People are streaming more than ever. And it makes sense. The novel coronavirus pandemic has forced a sizeable chunk of the world population to shelter in. With so many people hunkered down, streaming companies are having a field day. Entertainment stocks are rising exponentially as a direct result of this trend.
But the investment landscape can be a bit confusing. Some companies out there are pure-play streaming services, while others are more diversified. However, the future is streaming, and entertainment companies are investing heavily in content creation to keep one step ahead of the competition.
That’s why with every passing day, you will get to hear about a new content streaming service. But what does it mean for you, the investor? Should you go ahead and blindly invest your hard-earned cash into a newborn company? Or, should you park your capital in a more stable, reliable investment?
I tend to skew toward the latter. That’s why I’ve curated a list of the top three entertainment stocks that I believe deserve your attention. (Hint: They have excellent fundamentals.)
Entertainment Stocks: Netflix
We start with arguably the biggest streaming company in the world.
Netflix didn’t pioneer the streaming model, but it did perfect it. In the third quarter of 2020, Netflix had 195.15 million paying streaming subscribers worldwide, making it one of the world’s biggest entertainment companies.
Let’s face it; the cable business is dead. And the future lies with companies, like Netflix, that can harness the power of content and monetize it. Their success has to do with a consistent strategy and being in the right place at the right time.
Now that the company is such a rousing success, one can easily forget that Netflix started streaming content way back in 2007. Getting there first was a huge advantage for the company, but it did not rest on its laurels.
Instead, it poured capital into content creation, and its projected 2020 spend stood at $17.3 billion. Granted, this amount took a hit after the pandemic, with Netflix slashing its content creation spend by 10%, but it’s still spending a lot of cash to engage users. And the success of original series like Stranger Things and Orange Is the New Black is translating to new subscribers. In the first quarter alone, there were reportedly 16 million new subscribers to the platform.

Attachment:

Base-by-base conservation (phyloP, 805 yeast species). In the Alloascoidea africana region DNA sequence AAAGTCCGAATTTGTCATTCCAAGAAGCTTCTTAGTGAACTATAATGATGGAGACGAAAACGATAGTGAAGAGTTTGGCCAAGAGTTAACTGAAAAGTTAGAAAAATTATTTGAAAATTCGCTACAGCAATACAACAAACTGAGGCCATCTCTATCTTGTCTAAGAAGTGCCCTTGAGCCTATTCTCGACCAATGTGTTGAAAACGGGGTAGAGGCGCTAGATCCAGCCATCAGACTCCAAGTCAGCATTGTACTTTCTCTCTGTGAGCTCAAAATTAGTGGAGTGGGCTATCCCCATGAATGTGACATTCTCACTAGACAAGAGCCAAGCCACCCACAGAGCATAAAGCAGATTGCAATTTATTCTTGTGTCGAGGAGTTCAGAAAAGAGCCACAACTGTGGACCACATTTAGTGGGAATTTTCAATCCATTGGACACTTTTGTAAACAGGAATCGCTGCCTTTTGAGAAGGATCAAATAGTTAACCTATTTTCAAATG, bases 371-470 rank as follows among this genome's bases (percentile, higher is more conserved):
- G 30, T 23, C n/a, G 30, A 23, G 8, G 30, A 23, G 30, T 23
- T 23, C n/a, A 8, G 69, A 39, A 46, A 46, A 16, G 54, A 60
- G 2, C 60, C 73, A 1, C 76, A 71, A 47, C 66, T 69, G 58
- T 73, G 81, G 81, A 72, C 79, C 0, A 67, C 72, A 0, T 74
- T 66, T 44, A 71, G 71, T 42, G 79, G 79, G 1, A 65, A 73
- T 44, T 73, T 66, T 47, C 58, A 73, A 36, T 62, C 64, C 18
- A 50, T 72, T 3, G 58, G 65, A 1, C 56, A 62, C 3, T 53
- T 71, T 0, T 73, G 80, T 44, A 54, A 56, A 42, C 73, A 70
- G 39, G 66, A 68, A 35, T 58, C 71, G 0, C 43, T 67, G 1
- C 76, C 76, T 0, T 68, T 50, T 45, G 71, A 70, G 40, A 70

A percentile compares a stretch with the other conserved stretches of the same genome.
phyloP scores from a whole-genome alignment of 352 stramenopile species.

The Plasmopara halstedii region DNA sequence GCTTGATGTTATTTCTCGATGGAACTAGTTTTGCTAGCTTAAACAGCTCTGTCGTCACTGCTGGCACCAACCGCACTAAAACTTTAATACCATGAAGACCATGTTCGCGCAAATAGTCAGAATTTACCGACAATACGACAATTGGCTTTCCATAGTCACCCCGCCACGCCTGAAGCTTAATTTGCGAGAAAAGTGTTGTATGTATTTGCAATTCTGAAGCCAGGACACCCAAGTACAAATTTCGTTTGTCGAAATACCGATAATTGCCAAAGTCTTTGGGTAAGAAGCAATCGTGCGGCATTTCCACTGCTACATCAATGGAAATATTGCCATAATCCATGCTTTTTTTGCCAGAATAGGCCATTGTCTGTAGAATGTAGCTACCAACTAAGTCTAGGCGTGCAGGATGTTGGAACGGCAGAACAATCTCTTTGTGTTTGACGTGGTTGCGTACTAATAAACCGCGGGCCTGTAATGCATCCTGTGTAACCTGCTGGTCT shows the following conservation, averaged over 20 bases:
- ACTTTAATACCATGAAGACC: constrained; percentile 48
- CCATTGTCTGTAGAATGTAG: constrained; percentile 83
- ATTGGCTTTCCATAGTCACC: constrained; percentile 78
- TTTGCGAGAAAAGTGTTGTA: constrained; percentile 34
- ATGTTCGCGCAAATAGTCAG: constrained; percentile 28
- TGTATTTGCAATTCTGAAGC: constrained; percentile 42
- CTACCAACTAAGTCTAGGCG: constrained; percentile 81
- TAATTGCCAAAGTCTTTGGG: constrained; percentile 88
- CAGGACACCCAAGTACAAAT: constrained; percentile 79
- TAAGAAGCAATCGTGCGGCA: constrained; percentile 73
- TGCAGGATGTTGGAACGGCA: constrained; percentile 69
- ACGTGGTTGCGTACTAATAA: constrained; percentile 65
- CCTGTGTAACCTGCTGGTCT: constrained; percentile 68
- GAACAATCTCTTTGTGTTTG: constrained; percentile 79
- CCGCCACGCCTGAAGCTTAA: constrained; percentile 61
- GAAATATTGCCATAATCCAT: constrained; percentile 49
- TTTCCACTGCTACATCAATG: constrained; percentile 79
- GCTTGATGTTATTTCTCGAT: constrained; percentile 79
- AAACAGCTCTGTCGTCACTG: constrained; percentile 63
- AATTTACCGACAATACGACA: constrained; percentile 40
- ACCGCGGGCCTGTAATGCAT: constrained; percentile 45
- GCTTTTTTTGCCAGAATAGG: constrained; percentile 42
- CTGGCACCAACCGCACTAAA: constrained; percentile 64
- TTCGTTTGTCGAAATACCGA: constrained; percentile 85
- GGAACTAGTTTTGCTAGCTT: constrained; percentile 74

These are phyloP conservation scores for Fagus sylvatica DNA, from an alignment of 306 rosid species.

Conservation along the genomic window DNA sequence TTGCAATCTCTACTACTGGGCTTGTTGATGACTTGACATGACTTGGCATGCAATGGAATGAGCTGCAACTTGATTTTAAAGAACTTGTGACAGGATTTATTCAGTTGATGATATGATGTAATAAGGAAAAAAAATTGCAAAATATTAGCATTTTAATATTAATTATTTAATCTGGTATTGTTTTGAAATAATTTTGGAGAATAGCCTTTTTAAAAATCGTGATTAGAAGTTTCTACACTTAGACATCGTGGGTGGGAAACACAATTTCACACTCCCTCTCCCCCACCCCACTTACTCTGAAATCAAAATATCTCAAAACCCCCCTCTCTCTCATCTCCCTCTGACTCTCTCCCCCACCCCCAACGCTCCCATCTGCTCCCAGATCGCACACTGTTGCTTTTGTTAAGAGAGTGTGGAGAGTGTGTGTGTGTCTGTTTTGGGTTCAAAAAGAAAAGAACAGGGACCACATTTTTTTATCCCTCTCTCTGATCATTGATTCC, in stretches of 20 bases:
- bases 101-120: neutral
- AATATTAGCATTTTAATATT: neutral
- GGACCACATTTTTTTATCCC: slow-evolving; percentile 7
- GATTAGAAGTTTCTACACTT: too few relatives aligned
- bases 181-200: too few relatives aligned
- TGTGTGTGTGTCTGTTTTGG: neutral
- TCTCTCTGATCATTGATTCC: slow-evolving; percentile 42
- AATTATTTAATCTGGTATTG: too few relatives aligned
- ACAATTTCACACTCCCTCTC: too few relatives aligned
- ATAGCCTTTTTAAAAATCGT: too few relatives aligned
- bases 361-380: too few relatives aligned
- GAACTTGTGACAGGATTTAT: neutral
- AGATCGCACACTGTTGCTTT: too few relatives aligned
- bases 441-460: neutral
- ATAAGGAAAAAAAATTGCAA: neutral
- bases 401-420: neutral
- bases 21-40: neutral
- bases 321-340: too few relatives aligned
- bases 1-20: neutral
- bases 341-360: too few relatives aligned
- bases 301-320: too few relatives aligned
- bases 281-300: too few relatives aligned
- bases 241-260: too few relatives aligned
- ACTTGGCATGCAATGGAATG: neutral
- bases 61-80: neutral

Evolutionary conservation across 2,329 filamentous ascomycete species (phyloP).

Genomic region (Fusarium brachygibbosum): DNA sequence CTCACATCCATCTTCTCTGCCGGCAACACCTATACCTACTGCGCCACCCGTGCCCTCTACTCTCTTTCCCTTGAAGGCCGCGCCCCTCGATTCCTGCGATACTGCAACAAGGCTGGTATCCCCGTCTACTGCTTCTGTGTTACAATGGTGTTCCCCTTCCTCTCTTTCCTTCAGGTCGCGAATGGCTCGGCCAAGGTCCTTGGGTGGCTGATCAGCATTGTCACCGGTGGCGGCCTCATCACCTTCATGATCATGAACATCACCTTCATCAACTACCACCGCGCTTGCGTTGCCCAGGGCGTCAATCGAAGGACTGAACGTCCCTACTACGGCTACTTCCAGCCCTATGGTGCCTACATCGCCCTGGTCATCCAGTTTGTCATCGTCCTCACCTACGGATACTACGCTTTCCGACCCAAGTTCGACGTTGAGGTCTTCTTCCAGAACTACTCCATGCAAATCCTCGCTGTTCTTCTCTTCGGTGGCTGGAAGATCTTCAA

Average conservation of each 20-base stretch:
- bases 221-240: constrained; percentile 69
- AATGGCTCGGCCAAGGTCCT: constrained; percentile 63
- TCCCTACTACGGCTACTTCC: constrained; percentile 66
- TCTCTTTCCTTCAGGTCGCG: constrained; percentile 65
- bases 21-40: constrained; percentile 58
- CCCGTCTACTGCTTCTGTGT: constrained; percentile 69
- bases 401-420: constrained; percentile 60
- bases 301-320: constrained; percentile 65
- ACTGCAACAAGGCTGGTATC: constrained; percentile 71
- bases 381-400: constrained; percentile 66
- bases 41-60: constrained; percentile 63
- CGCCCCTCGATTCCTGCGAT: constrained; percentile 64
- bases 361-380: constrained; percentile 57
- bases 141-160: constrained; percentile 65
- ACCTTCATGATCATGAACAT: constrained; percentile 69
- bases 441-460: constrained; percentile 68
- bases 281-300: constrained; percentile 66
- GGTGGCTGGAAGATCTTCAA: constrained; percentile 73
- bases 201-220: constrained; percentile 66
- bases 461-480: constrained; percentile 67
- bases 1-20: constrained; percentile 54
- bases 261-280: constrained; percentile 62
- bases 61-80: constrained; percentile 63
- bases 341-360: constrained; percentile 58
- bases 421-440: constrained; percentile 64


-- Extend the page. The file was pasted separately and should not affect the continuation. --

There are few names as recognizable worldwide as Disney. With roots going back to 1923, it is one of the oldest and most successful American companies in history. Its success lies with evolving alongside the times when a lot of media companies couldn’t cope.
The conglomerate has also not shied away from major acquisitions and mergers, gaining valuable IPs in the process. Whether it be the latest Avengers picture or a Disney theme park, it seems you can’t escape the company, no matter where you live.
One of the final frontiers left was streaming. Like Netflix, the company has aggressively made inroads in this area with Disney+, ESPN+, and Hulu. I find Disney+ to be the most interesting of the lot, considering its extensive library.
That’s the great thing about Disney. It doesn’t need to spend so much on producing content as compared to Netflix. It already has a massive budget earmarked for content across platforms. Once the latest Disney film completes its run at the box office, it finds new life on the streaming platform.
Even then, Disney+ is spending between $1.5 billion and $1.75 billion on new content this year. That should keep filling the company’s coffers while helping you remain entertained during the pandemic.
When you talk about a conglomerate as vast as Amazon, it’s tough to nitpick and point out just one thing that’s driving its sky-high valuation. The company was one of the major gainers during the pandemic, as its logistics model became the world’s envy.
Just like Disney, wherever you look, you find Amazon involved in some way. Why should the entertainment business be any different? Amazon Prime, the company’s paid subscription program, now has more than 150 million subscribers worldwide. Not too shabby, even though Jeff Bezos wouldn’t like playing second fiddle for long. That’s why Amazon laid out a strategy to spend $7 billion on content this year.
That means plenty of new series and feature films to feast on while you wait for things to get back to normal. From the valuation perspective, AMZN stock is never cheap. But you get a lot of bang for your buck if you invest in the company, so the premium pricing should never worry investors.
On the date of publication, Faizan Farooque did not have (either directly or indirectly) any positions in the securities mentioned in this article.
Faizan Farooque is a contributing author for InvestorPlace.com and numerous other financial sites. He has several years of experience analyzing the stock market and was a former data journalist at S&P Global Market Intelligence. His passion is to help the average investor make more informed decisions regarding their portfolio.